Hotels, at their existential core, host an itinerant community. A tribe of travellers that will likely stay in the city a few days before jetting off to the next destination.
But can those globe-trotters soak in a bit of the local arts and culture during their stay at a hotel? That’s exactly what Pullman Hotels have tried to achieve with its Artist Playground initiative that has already been rolled out in a few of its properties globally, and which was brought to the Middle East for the very first time last month at the Pullman Dubai Creek City Centre hotel.
The Artist Playground initiative in Dubai has been undertaken by way of a collaboration between Pullman Hotel and the Islamic Fashion Design Council’s (IFDC) Pret A Cover Buyer’s Lane led by IFDC’s founder and Chairwoman Alia Khan.
Alia and her team were responsible for curating the artists and their artwork that are on exhibit at the lobby level of the hotel.
“The idea is how do we get local artists together and give them a location in the hotel where the can come together and also give guests in the hotel a chance to go and see these pieces of art,” explains Nishan Silva, Cluster General Manager for Majid Al Futtaim-AccorHotels.
But he’s equally quick to caution that this isn’t merely a gallery in the traditional sense of the word, but rather a more purposeful space capable of igniting a dialogue between artists as well as between artists and art patrons. “This is not an art theatre or not a place that people go to as a gallery. This is a playground where people co-work, talk to each other and make friends. We look at a mix of established prominent artists as well as young and unbelievably talented artists. The playground concept is kept open so that artists can paint on the premises, conduct workshops and bring fellow artists too.”
Alia and her team have played a crucial role in identifying and assembling these artists for the Artist Playground which although is a permanent fixture at the hotel, will have a rotating set of artists showcasing their work at the hotel every three months.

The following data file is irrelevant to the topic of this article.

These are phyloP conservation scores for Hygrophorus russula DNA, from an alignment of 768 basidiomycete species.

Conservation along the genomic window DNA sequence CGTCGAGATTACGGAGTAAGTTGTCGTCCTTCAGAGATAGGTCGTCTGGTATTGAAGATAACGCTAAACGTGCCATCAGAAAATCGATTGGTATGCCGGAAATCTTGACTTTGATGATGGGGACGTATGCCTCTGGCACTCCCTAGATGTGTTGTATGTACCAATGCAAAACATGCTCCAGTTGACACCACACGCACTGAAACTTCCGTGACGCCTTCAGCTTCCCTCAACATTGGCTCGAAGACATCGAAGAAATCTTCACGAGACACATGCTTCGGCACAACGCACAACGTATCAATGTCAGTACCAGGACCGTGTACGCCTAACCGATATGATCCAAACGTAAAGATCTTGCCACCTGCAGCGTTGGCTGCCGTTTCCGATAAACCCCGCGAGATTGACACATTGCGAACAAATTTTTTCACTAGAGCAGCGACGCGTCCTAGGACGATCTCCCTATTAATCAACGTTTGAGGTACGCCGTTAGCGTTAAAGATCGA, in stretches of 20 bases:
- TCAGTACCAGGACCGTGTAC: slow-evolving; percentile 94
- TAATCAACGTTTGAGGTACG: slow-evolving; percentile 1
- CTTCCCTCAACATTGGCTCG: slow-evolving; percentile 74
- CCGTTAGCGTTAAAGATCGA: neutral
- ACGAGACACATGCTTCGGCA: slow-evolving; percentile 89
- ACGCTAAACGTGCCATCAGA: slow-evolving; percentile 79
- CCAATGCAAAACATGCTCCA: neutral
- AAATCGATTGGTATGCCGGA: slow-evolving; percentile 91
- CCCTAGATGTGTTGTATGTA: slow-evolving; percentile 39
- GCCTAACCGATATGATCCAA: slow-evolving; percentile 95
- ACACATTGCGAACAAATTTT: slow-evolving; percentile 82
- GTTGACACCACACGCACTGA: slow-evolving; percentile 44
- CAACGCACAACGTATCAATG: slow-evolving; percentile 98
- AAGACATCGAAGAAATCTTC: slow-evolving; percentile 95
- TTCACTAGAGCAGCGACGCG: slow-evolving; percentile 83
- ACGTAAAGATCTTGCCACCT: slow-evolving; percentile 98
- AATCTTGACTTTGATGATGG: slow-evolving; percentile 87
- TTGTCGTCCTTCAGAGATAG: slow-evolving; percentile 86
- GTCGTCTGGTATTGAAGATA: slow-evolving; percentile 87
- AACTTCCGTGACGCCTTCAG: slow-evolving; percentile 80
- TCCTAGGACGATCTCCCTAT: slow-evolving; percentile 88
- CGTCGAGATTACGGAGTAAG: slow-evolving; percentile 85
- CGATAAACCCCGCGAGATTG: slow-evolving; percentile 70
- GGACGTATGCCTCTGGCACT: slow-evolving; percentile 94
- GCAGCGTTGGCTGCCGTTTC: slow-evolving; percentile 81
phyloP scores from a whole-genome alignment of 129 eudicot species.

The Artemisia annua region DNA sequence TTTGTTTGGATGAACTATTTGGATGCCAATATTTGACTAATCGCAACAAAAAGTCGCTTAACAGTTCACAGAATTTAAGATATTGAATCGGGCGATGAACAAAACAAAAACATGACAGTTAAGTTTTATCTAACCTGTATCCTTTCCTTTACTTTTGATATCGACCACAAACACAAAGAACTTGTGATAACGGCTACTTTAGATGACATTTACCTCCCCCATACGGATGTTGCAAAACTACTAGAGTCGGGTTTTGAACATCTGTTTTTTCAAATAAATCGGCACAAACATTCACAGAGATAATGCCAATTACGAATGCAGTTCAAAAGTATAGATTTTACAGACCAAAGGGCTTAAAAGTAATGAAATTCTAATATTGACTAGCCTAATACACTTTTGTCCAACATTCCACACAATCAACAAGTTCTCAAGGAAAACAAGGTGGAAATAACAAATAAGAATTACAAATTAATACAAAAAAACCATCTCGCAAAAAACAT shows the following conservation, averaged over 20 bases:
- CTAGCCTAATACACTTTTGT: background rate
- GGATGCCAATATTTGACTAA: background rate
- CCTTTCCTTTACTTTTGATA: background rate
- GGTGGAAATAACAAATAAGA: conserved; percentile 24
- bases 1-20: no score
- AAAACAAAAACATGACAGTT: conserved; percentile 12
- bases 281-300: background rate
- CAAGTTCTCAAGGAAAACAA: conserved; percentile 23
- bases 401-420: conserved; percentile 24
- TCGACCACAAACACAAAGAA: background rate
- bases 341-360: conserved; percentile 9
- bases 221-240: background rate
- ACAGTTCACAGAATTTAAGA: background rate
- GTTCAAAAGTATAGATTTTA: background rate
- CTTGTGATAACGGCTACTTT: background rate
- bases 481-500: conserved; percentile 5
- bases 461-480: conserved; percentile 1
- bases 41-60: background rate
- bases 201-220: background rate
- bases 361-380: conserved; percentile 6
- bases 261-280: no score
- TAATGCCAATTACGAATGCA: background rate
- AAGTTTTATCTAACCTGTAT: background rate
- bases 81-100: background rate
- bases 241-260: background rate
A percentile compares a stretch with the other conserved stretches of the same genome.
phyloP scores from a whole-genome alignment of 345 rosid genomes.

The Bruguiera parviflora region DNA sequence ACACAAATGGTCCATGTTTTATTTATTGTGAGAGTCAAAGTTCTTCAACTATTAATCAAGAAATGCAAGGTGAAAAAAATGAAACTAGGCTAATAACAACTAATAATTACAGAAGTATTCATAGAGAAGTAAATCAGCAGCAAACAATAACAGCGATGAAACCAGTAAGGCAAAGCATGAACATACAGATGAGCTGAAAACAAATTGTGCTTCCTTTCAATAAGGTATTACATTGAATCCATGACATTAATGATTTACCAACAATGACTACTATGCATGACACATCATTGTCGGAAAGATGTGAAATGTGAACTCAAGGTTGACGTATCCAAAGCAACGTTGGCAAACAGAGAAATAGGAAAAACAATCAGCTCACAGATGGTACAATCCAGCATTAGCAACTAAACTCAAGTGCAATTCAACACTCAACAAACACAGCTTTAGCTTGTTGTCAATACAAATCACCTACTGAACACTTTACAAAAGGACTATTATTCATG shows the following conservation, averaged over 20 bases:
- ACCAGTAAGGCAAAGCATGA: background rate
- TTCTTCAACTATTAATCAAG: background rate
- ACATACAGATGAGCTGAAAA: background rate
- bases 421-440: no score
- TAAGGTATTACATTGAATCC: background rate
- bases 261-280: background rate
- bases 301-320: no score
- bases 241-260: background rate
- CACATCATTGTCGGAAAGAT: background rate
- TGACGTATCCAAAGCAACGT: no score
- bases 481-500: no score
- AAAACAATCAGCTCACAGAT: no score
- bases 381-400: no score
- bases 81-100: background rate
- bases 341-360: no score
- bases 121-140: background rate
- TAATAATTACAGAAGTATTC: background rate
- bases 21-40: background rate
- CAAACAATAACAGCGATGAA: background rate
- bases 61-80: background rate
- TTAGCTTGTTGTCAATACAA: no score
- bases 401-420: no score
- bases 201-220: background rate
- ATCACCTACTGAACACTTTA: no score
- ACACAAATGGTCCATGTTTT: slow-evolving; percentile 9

“We source the artists, we curate and set the theme for the exhibitions which last three months and then we will put together another one. During those three months, we also do monthly series where we work with influencers and bring people into this space,” explains Alia Khan.
The binding theme across all the exhibitions will remain Islamic Art.
In the first week of November, at a VIP launch of the Artist Playground initiative, there was a diverse set of artists – from furniture makers, sculptors to mixed media artists – showcasing their work at the venue. Says Khan, “We wanted to show the range these artists have. We have Meena Kamal who has been inspired by His Highness Sheikh Mohammed, Humaira Hussain who was an apprentice of Gulgee, Falanknaz Warehouse who make furniture into artwork. Shabir Mir does all sculpture all by hand. Sana Merchant does calligraphy art. Poetic Strokes [headed by Ayesha Imtiaz] is an artist platform and have brought six-seven artists to this exhibition too,” says Khan.
Beyond a recreational space, there is a commercial incentive for the artists too. “The idea is that any guest can come and buy the artwork and so it is a commercially viable business for the artists. For us we are the catalysts to make that bridge,” says Silva.
A partner on this project at the Pullman in Dubai is Sri Lanka’s Dilmah Tea who has opened their t-Lounge at the hotel a few years ago. On the sidelines of the VIP launch event, Dilhan Fernando – son of Dilmah founder Merrill J Fernando – said, “Dubai is about reimagining everything. We use the tea to complement the colours and styles and work with celebrity chefs to create preparations around the theme of tea gastronomy. The creativity you see in the art is reflected in the tea gastronomy.”
That association between tea and art can also work as a catalyst for meet-ups organized at the hotel around these artists and their artwork. “When we do our monthly series, we will bring in different clubs and entities to see the art and create a buzz around it. We will show that this is something more than just a gallery – it’s an art space,” says Khan.
To what end is Pullman rolling out this Artist Playground initiative? Silva summarizes it when he says, “A lot of people ask me what is the objective and I say to them that we don’t have an objective, we have an obsession.”